“You can’t win if you can’t run,” running backs coach Fred Jackson said. “You talk about how great Troy (Smith) is and some of the guys, and they are, but if you can keep them off the field, you have to be able to run the ball some. We struggled running, and that hurt us.

“We tried different schemes. Zone schemes, gap schemes, man schemes. We had a hard time. We tried to get it going, and after the third time, you say, ‘OK, if you’re not getting anything rushing, you’re going to have to do what you have to do to win.’ That’s probably why we abandoned (the running game).”

Hart explained Michigan’s lack of a running attack with a laundry list of faults.

“We were just getting beat at the line of scrimmage, missing blocks, making wrong cuts,” Hart said. “Overall, they just had a great defensive scheme against us today, and they stopped our run game. That hurt us a lot.”

Smith threw for a career-high 300 yards. He carried the ball 11 times for 37 yards, including a four-yard touchdown scamper that put the Buckeyes ahead 6-0 – Huston missed the extra point attempt – in the first quarter.

“Troy Smith obviously made some unbelievable plays that enabled them to pull that game out,” Michigan coach Lloyd Carr said. “In the end, Troy Smith was the difference in the game. – I think he threw the football awfully well, for the most part, all day long. He made some big throws.”

In the second quarter, defensive tackle Gabe Watson recovered a fumble by Ohio State backup running back Maurice Wells to give Michigan possession. Henne orchestrated a 36-yard drive that ended with senior co-captain Jason Avant catching a two-yard touchdown pass. The score was sandwiched between two Huston field goals, and the Wolverines entered halftime trailing 12-7.

Following a three-and-out by the Wolverines’ offense to start the second half, Ohio State turned the ball over again when rush linebacker LaMarr Woodley knocked the ball from Smith’s grasp. Defensive lineman Alan Branch fell on the football. Still, Michigan managed to move the ball just 10 yards and settled for a Rivas field goal to narrow the margin to two.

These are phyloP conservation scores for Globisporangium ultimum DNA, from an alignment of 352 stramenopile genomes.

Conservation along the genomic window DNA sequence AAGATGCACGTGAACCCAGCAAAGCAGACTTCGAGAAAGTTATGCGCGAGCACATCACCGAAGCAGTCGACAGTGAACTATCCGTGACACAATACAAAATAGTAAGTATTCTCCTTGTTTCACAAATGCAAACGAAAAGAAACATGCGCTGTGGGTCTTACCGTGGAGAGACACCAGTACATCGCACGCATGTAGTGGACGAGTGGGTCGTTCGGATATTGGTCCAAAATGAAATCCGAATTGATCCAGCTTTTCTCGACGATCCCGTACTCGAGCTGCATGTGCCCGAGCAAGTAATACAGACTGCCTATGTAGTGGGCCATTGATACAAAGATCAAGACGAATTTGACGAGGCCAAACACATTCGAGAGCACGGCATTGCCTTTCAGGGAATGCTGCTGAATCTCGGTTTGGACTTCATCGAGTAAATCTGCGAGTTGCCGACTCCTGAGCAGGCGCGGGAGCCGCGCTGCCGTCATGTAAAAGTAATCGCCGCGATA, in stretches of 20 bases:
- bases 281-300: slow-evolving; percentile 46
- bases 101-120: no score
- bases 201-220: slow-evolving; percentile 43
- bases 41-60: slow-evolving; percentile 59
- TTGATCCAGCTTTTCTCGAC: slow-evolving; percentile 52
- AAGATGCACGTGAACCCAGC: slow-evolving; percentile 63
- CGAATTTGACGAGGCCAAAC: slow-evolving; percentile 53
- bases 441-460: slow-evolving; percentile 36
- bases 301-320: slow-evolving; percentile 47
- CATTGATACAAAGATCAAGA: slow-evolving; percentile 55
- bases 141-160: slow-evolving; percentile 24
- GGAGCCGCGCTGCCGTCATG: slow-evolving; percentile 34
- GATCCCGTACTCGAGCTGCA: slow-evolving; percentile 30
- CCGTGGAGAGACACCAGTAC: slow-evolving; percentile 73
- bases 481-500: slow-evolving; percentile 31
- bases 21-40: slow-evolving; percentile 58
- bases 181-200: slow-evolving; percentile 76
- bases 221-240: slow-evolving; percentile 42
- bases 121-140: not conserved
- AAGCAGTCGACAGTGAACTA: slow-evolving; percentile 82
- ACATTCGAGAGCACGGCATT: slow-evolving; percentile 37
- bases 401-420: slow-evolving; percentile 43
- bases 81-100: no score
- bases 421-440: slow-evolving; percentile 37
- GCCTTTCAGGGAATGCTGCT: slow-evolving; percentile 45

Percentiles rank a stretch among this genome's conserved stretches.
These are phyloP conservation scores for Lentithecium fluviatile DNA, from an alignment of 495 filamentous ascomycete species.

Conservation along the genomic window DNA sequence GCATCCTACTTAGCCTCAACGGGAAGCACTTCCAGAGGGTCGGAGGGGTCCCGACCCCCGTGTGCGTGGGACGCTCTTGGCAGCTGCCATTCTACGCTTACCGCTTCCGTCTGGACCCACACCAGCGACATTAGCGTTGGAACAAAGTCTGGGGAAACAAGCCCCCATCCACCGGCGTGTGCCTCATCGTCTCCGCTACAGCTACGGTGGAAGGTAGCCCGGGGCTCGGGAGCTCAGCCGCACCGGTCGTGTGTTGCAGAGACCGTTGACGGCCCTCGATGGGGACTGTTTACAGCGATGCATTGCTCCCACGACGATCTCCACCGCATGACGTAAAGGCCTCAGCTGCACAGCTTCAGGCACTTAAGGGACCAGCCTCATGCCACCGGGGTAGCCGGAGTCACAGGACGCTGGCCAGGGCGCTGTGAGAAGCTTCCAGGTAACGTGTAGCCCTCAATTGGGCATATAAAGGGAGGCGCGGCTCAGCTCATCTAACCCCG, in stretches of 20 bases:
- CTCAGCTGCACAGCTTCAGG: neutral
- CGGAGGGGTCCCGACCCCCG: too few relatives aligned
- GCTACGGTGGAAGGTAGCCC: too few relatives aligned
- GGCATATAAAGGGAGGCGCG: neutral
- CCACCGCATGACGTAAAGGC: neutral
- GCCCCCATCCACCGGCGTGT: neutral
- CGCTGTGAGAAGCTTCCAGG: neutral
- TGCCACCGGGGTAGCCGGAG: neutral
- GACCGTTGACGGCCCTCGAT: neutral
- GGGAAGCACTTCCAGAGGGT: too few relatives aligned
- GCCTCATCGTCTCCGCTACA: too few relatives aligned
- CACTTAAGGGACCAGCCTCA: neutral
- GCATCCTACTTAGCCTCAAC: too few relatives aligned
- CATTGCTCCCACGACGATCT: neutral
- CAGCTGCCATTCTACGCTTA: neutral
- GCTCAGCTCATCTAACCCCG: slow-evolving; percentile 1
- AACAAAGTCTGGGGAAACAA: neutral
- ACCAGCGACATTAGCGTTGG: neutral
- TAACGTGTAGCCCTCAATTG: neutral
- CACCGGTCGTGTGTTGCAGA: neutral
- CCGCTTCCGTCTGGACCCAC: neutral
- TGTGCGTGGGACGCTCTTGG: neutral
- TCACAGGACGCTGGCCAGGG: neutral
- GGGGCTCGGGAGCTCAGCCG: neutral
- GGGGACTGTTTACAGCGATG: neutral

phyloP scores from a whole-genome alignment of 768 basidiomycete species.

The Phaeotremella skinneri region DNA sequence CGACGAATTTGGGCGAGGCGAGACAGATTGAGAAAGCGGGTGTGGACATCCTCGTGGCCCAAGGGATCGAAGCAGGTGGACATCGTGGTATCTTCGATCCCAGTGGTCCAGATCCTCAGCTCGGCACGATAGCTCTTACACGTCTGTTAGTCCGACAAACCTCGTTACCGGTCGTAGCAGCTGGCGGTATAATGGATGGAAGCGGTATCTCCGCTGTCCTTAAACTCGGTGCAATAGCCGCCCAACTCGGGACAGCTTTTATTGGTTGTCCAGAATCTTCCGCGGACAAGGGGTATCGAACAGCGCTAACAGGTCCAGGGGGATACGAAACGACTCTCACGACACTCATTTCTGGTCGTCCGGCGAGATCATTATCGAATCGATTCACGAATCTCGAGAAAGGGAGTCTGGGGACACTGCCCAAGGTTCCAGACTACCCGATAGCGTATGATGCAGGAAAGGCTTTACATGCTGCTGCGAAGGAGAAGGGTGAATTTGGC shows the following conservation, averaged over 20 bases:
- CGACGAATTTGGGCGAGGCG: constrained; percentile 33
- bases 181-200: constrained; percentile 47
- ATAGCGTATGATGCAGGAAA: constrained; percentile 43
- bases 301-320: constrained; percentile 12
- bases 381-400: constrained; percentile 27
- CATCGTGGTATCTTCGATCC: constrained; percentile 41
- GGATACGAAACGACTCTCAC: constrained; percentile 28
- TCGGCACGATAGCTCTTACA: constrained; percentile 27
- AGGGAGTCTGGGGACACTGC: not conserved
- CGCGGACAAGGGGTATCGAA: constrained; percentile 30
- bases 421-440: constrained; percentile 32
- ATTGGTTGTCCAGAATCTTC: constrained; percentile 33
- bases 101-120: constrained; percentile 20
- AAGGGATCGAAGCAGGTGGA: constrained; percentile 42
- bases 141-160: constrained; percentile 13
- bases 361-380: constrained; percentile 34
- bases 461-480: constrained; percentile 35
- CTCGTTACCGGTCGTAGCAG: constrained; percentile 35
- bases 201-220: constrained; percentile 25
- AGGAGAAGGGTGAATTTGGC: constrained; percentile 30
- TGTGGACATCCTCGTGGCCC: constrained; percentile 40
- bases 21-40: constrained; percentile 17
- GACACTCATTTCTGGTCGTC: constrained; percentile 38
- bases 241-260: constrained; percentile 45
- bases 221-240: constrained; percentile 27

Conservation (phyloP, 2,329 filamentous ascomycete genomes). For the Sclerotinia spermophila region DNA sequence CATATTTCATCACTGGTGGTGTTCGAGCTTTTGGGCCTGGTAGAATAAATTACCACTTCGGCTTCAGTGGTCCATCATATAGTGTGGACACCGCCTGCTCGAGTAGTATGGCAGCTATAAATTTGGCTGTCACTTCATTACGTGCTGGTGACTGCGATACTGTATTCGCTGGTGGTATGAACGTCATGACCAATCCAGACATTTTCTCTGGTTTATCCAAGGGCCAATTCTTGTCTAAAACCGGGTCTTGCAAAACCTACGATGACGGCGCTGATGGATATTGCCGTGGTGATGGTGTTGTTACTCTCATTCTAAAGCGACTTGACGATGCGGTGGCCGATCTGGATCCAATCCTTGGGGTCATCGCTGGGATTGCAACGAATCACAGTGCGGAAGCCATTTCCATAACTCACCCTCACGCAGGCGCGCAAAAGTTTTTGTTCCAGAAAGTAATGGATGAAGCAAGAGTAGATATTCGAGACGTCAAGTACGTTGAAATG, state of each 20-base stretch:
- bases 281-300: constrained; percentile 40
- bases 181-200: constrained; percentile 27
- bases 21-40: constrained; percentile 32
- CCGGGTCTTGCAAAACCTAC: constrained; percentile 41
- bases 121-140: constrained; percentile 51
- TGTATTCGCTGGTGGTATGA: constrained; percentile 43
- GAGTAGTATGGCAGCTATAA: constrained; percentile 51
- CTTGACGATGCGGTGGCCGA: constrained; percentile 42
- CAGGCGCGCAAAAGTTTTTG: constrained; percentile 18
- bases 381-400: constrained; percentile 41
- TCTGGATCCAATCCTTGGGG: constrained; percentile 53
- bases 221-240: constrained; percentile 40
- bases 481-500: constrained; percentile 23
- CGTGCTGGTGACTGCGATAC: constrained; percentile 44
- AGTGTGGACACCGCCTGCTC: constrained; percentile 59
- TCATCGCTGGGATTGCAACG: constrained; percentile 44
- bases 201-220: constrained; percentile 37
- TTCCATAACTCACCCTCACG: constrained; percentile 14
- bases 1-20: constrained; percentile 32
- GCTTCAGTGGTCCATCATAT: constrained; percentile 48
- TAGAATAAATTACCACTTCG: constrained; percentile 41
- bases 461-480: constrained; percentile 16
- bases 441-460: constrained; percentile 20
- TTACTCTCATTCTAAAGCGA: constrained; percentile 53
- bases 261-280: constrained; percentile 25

Grady punched a two-yard run into the end zone late in the third quarter, and Henne kept the ball for a two-point conversion as the Wolverines took their first lead, 18-12.

Huston missed a 46-yard field goal before Rivas connected on a 19-yarder to extend Michigan’s advantage. The kick followed a first-and-goal situation from the Buckeyes’ nine-yard line. The drive stalled on the two.

Smith then took over, leading the Buckeyes down the field for the game’s two final touchdowns.

“They just got a couple big plays on us,” Woodley said. “We didn’t get enough pressure, and that hurt. When you have a nine-point lead, it’s the defense’s job to make sure the other team doesn’t score. We didn’t hold up our end.”

Ohio State standout linebacker Bobby Carpenter watched the entire game from the sideline on crutches and a walking boot after being injured on Michigan’s first offensive play, but the Wolverines were in even worse shape. Offensive tackle Jake Long and Hart entered the game at less than full strength. Aside from Henige’s injury, right guard Matt Lentz also left the contest after going down, and starting center Adam Kraus didn’t play.

“This team has been the most unlucky team I’ve ever been around,” said Carr, who has coached in some capacity at Michigan for 26 years. “We’ve not had the continuity you need to develop as a team. If you ask me, ‘Could we have been a more productive offense?’ Yes, we could’ve. But I think, based on the situation we had today, I thought our offensive coaches found some ways to do some things without Mike Hart (and others).”

Carr was pleased with his players for what they showed him over the course of the season.

“There is nothing that can make you feel better after losing in this game,” Carr said. “There’s absolutely nothing. And yet, I think they know that I’m proud of them as people. As competitors. As guys who fought the great fight all year long.”